Nelson, C.S., Lee, D., Maxwell, P., Maas, R., Kamp, P.J.J. and Cooke, S.
Strontium isotope dating of the New Zealand Oligocene.
New Zealand Journal of Geology and Geophysics, 47, (4), .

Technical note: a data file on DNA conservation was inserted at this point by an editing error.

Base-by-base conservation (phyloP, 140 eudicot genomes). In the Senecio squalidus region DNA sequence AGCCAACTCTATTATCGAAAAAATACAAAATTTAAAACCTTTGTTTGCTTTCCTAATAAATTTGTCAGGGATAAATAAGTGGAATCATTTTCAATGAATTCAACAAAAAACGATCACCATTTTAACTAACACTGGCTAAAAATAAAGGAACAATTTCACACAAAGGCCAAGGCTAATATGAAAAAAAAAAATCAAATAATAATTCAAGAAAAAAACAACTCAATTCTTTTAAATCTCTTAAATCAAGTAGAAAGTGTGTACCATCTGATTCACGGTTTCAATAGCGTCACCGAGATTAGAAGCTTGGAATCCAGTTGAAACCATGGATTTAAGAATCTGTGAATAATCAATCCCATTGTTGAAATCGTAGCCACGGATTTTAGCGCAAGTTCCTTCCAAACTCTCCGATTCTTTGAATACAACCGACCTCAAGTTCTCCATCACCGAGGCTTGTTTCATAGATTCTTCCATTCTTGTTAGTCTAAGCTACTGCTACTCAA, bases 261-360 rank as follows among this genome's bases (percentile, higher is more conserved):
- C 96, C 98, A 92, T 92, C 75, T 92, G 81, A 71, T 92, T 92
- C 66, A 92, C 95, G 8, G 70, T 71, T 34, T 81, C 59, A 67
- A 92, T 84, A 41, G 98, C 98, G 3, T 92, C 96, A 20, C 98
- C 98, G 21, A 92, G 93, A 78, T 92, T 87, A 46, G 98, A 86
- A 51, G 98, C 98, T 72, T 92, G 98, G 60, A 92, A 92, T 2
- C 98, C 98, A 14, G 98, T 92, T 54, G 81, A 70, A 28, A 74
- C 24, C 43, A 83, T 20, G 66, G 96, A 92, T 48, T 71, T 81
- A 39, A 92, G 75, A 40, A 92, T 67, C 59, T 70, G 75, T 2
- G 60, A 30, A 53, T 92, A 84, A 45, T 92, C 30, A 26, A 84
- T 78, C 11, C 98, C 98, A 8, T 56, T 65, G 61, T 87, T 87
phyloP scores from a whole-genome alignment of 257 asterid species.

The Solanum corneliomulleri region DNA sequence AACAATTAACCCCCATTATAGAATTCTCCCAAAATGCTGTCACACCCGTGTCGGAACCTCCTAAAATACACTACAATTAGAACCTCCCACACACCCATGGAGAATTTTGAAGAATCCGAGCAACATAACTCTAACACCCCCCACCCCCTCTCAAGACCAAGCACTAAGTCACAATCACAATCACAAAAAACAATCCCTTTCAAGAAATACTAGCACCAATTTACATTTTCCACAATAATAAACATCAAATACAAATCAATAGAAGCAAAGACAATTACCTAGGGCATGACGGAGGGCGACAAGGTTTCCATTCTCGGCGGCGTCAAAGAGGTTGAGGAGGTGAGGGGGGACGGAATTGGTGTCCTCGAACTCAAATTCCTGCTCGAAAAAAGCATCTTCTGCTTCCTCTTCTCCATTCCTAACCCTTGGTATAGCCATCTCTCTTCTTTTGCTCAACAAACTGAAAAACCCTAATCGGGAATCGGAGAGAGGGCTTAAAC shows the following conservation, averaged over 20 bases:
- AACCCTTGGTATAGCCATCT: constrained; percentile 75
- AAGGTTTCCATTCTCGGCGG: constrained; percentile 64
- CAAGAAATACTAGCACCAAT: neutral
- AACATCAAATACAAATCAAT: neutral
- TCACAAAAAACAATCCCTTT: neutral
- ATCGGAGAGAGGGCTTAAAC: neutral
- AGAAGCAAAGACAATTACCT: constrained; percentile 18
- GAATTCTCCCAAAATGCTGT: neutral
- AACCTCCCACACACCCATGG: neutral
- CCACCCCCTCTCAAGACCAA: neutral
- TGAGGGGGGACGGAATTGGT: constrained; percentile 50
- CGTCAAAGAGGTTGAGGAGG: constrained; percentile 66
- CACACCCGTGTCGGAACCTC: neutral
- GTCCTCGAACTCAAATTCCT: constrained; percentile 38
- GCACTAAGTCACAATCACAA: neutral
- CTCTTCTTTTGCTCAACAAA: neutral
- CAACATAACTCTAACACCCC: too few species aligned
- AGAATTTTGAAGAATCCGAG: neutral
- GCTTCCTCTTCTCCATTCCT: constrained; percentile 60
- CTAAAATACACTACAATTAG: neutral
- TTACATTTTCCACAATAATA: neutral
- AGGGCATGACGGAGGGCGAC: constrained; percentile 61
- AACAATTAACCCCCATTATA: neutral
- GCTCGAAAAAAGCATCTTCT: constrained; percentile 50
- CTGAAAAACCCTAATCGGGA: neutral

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One of the least well resolved portions of the New Zealand Cenozoic time-scale is that centred on and about the Oligocene Epoch, internationally regarded as spanning c. 10 m.y. from 33.7 to 23.8 Ma. We have determined the 87Sr/86Sr ratios and derived absolute ages for 77 macrofossil samples collected from several biostratigraphically dated mid-Tertiary sections in the South Auckland (North Island) and North Otago/South Canterbury (South Island) regions. While the site-specific stratigraphic significance of our ages remains to be assessed, we present them here to foster wider consideration and discussion in relation to evolving absolute age schemes for the New Zealand Oligocene biostratigraphic stages. Initial results suggest: (1) The approximate boundary ages for the mid-Tertiary Stages are: Runangan/Whaingaroan, 34.8 Ma; early Whaingaroan/late Whaingaroan, 31.0 Ma; Whaingaroan/Duntroonian, 28.5 Ma; Duntroonian/Waitakian, 25.5 Ma; Waitakian/Otaian, 22.2 Ma. These values are mainly older than ages assigned over the past decade.(2) The early Whaingaroan Stage, traditionally held to be entirely within the Oligocene, and to define its base, extends back across the Eocene/Oligocene boundary at 33.7 Ma into the late Eocene by up to 1.1 m.y., as previously suspected by Morgans et al. (1996) on biostratigraphic grounds.(3) There has been considerable uncertainty about placement of the Waitakian Stage over the past two decades, whether entirely in the Miocene, entirely in the Oligocene, or straddling both epochs. Our Sr dating shows that the Oligocene/Miocene boundary (23.8 Ma) lies about midway through the Waitakian Stage, in agreement with Graham et al. (2000).(4) The Whaingaroan/Duntroonian boundary approximates the international early–late Oligocene one (28.5 Ma).Comparisons with recently published Oligocene stable oxygen isotope records suggest that ?18O maxima and attendant sea-level lowering, with possibly significant unconformity development, may be anticipated on three occasions in the early Whaingaroan, two or three in the late Whaingaroan, two in the Duntroonian, and at least two in the Waitakian. The unconformities bounding formations and members in the Oligocene successions may relate to these sea-level changes, and so be regionally correlatable, including the well publicised Marshall Paraconformity of latest Whaingaroan (c. 29 Ma) age.
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